The increasingly global nature of agricultural science was highlighted with the announcement this week that two Scottish establishments are to share in a £1 million research project into a barley disease – funded by the Danish government.
The research will focus on identifying why ramularia – a fungus that initially lives in harmony with barley plants – turns into a deadly pathogen, which can attack the crop in the late growth stages, crippling yield.
Scientists from Scotland’s Rural College, the James Hutton Institute and Aarhus University in Denmark will work together to discover how and why the leaf spot disease becomes deadly around the time the barley plant flowers.
Commenting on the funding, SRUC plant pathologist Neil Havis said: “We need to work out which genes are involved in the switch from a harmless fungus to harmful pathogen. This project aims to identify barley varieties that have a higher resistance to ramularia.”
The three-year project has drawn funding from Denmark following a considerable rise in the incidence of ramularia there in recent years. The group will be studying the genetic make-up of current commercial varieties – and also look at older lines that did not show the same degree of susceptibility to see if they offered a route to plant resistance.
Ramularia has only recently been identified as the cause of the disease which, in the UK, mainly affects growers in Scotland and the north of England, although reports of the disease have been spreading in recent years.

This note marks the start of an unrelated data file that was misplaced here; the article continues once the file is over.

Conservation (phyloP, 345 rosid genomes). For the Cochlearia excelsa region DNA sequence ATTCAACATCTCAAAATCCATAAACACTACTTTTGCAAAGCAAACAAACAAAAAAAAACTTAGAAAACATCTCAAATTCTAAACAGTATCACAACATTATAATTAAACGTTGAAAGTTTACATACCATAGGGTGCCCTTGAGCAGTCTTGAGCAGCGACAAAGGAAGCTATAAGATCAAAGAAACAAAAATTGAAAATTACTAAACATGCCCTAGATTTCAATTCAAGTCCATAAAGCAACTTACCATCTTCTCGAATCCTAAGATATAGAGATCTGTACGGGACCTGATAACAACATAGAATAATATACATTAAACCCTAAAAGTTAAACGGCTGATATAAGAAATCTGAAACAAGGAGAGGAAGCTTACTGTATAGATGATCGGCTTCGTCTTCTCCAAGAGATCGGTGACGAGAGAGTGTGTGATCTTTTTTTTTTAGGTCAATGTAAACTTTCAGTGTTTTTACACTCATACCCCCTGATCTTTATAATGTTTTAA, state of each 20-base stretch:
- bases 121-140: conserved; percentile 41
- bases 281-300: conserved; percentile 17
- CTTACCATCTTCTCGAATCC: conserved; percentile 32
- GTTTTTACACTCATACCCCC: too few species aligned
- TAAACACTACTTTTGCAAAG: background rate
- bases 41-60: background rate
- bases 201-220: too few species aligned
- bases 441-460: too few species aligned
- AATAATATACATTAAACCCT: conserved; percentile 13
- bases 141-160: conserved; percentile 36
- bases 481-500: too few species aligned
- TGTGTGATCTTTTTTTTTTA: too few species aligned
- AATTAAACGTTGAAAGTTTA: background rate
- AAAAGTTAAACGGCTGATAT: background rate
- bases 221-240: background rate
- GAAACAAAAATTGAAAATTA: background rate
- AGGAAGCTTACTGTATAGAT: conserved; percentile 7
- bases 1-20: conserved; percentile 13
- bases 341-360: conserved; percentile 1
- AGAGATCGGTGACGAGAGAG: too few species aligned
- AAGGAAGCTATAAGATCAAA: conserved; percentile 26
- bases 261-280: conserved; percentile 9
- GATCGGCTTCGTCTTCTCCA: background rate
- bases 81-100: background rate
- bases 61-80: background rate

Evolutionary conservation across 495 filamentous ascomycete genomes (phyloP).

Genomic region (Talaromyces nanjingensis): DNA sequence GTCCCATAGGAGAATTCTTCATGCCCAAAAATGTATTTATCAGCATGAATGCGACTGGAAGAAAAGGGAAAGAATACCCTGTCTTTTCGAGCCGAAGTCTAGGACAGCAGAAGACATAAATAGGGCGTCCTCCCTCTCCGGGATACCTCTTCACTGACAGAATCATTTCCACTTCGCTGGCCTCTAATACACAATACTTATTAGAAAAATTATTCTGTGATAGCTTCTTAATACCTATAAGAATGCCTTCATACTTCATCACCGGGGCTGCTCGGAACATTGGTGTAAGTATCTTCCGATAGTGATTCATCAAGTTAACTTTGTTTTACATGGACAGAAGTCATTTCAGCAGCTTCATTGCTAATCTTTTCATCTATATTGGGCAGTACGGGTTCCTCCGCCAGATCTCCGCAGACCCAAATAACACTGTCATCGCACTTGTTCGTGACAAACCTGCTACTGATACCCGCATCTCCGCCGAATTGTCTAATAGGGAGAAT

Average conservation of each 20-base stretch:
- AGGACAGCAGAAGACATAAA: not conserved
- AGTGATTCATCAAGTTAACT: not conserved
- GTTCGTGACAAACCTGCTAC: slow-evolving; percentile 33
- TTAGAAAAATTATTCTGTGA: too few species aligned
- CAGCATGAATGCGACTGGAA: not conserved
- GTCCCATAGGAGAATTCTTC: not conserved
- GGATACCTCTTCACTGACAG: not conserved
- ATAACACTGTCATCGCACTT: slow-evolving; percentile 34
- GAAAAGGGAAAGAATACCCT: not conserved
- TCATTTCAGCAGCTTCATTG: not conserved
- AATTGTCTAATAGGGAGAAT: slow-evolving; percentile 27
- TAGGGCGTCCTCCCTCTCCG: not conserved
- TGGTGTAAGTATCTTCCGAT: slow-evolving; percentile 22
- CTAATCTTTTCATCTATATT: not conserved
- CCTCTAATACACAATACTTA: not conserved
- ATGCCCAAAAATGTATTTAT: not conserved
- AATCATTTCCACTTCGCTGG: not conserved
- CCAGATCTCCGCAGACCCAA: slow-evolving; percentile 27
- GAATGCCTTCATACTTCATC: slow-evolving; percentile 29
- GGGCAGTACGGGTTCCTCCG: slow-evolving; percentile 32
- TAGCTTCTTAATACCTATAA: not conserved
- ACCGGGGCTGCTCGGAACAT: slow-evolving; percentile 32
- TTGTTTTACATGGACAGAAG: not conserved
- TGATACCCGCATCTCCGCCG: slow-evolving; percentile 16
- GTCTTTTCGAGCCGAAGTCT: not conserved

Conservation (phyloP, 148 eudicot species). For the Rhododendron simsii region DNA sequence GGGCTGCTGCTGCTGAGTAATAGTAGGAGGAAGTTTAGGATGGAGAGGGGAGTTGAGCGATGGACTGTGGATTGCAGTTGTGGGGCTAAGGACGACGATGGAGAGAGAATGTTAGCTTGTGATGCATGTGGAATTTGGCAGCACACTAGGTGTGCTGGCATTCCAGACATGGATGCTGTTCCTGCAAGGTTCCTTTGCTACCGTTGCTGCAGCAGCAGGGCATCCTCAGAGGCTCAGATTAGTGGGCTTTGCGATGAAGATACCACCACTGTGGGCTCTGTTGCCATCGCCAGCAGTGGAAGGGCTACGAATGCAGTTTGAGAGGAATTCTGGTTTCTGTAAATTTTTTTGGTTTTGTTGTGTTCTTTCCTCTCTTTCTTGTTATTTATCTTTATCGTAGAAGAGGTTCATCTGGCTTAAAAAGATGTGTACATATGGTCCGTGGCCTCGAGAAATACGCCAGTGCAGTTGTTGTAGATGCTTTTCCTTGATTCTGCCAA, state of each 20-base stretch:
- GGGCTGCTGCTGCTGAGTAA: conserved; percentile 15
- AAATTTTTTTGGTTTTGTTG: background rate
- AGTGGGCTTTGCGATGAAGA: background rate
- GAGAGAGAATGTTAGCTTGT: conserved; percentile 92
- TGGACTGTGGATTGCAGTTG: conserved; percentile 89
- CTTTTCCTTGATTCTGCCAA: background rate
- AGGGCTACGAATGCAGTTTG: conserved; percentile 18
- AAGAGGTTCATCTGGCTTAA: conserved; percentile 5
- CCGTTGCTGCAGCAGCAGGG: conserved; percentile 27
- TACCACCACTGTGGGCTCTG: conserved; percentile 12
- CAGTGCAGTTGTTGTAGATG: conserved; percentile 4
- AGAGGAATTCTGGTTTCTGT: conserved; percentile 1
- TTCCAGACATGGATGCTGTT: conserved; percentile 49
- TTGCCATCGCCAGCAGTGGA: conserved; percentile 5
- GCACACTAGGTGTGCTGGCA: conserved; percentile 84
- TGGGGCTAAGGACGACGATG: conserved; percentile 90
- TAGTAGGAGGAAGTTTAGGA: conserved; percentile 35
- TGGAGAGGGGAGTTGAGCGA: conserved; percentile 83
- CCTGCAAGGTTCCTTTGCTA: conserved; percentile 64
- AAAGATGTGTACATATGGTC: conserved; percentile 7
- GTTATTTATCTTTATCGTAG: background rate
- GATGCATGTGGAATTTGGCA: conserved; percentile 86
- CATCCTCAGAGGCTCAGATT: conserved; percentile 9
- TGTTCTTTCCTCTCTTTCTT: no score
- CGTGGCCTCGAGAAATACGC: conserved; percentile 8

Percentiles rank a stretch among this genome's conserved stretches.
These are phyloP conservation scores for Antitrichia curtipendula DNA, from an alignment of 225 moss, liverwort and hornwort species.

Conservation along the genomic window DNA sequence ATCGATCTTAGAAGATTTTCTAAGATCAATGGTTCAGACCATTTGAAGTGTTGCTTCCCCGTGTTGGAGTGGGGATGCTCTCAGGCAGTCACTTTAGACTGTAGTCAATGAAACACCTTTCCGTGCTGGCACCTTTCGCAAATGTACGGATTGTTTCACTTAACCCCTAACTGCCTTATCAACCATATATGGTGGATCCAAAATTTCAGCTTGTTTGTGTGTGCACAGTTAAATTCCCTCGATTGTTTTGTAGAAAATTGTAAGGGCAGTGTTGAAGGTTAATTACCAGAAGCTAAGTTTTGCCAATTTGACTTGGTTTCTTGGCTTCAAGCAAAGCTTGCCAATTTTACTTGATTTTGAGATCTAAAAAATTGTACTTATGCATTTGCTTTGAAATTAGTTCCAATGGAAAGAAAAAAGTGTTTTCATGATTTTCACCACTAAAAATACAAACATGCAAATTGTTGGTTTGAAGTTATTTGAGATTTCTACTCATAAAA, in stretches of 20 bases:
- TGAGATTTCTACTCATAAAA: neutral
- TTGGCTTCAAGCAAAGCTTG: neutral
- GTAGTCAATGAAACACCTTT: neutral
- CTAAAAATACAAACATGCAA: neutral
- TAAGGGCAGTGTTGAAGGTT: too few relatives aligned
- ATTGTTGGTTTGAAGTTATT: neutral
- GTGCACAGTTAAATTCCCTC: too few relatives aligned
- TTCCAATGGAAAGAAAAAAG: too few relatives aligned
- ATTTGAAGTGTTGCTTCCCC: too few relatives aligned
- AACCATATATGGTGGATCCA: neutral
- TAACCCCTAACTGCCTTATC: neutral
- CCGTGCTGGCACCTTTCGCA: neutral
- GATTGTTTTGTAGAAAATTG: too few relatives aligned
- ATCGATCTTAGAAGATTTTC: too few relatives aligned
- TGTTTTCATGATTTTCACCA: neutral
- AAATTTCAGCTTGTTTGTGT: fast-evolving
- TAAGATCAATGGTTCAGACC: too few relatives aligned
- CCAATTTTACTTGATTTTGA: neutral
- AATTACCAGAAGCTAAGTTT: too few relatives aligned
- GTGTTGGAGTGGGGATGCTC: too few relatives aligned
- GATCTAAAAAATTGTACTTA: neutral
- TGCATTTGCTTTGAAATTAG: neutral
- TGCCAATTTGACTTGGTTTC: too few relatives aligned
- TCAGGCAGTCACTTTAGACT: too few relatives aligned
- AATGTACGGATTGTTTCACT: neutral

The main symptoms are rectangular brown spots, which are surrounded by a lighter yellow halo. Soon after the symptoms appear, the plants can wither and die. About 300,000 hectares of barley is grown in Scotland every year and the researchers estimated the yield losses to be equivalent to losing around 25,000ha in a high disease year.
• Plans have been unveiled for a new £50 million-plus innovation hub at the James Hutton Institute site near Dundee, as part of its ongoing expansion.
Chief executive Professor Iain Gordon said that although the plans were at an early stage, they would help the institute to attract world-class researchers and funding from around the globe.
He said that the institute was in the process of completing a scoping study. This would help rationalise the existing facilities, which consist of 42 buildings.
Commenting on recent media coverage of the development of genetically modified potatoes resistant to blight, he said GM was one of several tools used by the Hutton in its research.
However, he said UK regulations meant there could be no testing locally, even under controlled conditions. “So we have to find commercial partners abroad to carry out trials. Sadly, this means that we risk losing out on any public benefits that might be specific to our own locality.”